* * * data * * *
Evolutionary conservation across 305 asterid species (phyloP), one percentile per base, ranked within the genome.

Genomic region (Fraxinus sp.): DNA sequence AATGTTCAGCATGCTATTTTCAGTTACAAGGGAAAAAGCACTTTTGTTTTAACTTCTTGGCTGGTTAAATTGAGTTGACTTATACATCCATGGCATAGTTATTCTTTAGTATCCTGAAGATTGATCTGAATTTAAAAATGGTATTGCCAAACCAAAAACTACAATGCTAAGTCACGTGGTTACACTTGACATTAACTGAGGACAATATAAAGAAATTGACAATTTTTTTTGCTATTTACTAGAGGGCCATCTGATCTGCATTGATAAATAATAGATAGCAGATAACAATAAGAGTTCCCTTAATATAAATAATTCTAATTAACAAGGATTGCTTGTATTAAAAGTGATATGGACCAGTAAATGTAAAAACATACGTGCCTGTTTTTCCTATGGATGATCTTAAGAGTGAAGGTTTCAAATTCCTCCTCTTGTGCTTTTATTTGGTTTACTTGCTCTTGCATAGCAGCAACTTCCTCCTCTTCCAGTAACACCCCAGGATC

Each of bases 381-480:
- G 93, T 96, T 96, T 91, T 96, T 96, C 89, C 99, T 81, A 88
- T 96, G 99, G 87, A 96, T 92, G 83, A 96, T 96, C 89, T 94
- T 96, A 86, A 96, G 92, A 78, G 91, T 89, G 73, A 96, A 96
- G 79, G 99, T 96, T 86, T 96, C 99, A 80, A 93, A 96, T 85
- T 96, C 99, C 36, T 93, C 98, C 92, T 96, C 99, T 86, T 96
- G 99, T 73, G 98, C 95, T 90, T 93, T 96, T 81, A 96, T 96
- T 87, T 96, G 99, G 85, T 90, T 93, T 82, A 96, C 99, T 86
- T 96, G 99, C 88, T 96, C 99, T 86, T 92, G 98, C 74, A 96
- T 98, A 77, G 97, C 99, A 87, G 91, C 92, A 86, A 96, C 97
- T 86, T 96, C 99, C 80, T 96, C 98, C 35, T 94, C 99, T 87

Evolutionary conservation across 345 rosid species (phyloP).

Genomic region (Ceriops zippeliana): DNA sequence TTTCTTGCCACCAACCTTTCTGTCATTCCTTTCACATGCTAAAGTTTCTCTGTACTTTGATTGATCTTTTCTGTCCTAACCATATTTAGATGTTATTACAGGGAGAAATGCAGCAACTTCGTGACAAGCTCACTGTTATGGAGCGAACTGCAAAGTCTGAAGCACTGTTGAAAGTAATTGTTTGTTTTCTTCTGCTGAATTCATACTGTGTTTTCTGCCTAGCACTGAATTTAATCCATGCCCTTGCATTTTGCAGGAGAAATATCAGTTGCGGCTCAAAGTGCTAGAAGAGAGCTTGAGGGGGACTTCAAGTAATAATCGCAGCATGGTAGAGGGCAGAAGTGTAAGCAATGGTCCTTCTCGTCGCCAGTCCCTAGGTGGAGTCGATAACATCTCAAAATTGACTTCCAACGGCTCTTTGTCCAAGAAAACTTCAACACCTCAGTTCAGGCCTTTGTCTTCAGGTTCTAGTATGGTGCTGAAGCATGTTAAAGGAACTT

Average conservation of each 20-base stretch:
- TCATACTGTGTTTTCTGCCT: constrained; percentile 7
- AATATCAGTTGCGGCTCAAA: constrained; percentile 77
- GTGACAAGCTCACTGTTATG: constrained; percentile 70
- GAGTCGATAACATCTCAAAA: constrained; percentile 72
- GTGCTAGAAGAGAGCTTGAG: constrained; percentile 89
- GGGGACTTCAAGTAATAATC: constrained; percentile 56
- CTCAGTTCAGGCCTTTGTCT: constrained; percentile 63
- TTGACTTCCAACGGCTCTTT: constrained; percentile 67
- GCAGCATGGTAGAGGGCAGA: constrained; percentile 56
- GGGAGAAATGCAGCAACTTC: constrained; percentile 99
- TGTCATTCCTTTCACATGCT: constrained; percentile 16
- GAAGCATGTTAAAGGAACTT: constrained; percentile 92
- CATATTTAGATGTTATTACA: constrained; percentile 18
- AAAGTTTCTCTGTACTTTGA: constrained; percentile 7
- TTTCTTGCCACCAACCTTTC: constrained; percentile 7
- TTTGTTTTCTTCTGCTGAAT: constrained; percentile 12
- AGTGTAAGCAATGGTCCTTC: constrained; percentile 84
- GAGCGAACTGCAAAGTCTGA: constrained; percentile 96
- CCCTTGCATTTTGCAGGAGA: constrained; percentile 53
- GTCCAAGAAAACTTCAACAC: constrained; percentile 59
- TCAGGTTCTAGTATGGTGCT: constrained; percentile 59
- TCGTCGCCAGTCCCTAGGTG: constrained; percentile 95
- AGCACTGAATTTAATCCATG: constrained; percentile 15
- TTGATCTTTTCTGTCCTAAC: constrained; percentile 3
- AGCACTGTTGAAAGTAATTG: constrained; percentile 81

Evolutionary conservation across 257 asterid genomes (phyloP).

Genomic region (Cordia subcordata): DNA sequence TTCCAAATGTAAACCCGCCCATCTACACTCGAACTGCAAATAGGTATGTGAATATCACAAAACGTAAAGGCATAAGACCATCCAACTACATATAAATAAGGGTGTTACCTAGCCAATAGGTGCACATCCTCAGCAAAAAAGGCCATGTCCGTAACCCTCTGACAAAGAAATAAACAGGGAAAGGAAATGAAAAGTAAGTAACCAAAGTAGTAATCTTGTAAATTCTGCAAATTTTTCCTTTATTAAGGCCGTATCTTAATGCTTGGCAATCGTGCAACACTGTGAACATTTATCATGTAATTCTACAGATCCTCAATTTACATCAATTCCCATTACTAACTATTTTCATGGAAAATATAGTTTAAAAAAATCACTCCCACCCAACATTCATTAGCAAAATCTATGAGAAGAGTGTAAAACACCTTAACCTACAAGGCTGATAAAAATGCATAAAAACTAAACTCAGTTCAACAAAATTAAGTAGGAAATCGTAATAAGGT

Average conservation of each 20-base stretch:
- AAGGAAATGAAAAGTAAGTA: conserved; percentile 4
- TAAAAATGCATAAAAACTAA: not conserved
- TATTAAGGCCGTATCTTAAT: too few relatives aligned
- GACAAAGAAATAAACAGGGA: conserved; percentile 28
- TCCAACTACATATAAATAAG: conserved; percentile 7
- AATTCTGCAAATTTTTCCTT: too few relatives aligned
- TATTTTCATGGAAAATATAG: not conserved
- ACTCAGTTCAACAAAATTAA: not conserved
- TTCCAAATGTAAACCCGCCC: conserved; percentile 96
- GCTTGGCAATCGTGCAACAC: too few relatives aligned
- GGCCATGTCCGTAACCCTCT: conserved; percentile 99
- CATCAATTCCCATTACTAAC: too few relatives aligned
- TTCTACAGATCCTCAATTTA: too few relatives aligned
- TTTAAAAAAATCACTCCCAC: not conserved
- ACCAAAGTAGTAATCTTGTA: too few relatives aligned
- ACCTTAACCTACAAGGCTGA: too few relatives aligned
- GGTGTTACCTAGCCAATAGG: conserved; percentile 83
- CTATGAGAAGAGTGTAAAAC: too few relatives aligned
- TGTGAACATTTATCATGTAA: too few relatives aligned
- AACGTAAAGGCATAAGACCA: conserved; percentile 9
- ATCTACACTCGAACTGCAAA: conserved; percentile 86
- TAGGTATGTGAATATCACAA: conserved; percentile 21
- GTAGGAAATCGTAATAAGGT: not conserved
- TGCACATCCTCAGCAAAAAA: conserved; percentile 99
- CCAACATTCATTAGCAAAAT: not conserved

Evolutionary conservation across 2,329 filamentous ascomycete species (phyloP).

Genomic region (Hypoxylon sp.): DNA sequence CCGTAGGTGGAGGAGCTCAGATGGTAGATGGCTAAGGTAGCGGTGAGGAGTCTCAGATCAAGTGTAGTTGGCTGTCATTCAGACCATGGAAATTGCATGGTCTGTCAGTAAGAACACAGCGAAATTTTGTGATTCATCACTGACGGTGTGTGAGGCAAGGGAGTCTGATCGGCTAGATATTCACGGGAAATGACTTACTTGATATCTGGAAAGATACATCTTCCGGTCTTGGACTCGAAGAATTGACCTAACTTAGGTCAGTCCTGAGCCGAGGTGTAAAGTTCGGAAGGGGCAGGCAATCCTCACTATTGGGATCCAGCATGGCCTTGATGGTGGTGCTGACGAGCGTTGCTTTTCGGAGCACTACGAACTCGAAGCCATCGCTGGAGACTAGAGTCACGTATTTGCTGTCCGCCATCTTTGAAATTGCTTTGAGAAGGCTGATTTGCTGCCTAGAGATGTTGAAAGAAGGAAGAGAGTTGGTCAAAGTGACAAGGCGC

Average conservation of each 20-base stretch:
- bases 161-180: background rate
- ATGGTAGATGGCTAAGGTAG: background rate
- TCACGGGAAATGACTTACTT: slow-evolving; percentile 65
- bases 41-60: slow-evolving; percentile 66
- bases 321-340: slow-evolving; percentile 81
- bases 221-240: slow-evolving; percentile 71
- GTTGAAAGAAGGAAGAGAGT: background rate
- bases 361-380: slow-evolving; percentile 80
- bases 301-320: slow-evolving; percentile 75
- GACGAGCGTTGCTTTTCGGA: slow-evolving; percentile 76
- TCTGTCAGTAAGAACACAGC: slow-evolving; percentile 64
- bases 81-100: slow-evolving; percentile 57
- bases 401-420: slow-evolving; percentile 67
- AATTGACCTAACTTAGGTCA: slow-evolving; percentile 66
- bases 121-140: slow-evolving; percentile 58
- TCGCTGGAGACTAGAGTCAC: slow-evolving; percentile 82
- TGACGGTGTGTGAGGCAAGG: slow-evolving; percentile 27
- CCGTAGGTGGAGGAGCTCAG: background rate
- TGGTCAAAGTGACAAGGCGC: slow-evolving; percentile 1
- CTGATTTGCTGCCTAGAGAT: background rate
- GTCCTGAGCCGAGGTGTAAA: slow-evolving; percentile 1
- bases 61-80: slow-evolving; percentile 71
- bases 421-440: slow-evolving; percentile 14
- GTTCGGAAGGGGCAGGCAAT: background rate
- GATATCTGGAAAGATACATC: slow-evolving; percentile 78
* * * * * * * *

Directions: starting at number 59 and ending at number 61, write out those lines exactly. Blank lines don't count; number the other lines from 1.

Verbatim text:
- ACCAAAGTAGTAATCTTGTA: too few relatives aligned
- ACCTTAACCTACAAGGCTGA: too few relatives aligned
- GGTGTTACCTAGCCAATAGG: conserved; percentile 83